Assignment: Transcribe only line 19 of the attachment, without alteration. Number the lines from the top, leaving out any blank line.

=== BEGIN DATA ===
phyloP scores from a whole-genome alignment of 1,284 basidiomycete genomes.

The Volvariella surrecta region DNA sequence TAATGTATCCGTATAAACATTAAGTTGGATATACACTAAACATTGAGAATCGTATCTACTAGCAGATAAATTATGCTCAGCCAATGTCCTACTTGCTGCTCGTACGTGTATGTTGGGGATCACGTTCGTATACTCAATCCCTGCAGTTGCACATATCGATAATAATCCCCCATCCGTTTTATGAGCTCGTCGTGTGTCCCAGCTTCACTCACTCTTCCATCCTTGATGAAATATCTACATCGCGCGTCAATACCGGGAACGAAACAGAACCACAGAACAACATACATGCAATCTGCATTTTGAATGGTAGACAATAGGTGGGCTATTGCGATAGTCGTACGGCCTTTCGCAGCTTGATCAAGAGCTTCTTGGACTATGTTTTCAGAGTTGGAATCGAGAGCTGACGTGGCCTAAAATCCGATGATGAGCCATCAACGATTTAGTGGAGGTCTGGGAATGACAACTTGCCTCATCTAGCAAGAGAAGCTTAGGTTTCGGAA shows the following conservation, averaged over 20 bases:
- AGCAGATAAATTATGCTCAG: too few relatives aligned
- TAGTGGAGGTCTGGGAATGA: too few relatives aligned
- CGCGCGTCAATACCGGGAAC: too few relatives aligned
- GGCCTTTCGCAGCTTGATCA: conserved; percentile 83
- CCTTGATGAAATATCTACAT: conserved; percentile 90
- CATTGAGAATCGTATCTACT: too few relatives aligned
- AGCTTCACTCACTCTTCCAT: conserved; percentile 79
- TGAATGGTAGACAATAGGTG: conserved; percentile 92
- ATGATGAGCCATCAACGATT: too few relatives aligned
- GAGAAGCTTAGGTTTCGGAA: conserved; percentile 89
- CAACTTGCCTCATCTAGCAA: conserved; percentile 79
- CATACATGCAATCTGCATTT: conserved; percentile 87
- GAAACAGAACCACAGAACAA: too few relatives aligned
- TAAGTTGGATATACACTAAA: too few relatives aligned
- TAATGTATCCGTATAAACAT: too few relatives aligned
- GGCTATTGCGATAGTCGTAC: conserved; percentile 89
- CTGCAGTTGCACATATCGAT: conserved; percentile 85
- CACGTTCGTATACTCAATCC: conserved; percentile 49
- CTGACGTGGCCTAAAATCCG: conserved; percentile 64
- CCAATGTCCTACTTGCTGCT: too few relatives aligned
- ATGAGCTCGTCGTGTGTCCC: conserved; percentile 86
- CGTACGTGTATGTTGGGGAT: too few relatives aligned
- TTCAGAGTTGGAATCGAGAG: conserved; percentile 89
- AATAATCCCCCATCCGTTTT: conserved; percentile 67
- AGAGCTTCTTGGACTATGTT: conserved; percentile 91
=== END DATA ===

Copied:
- CTGCAGTTGCACATATCGAT: conserved; percentile 85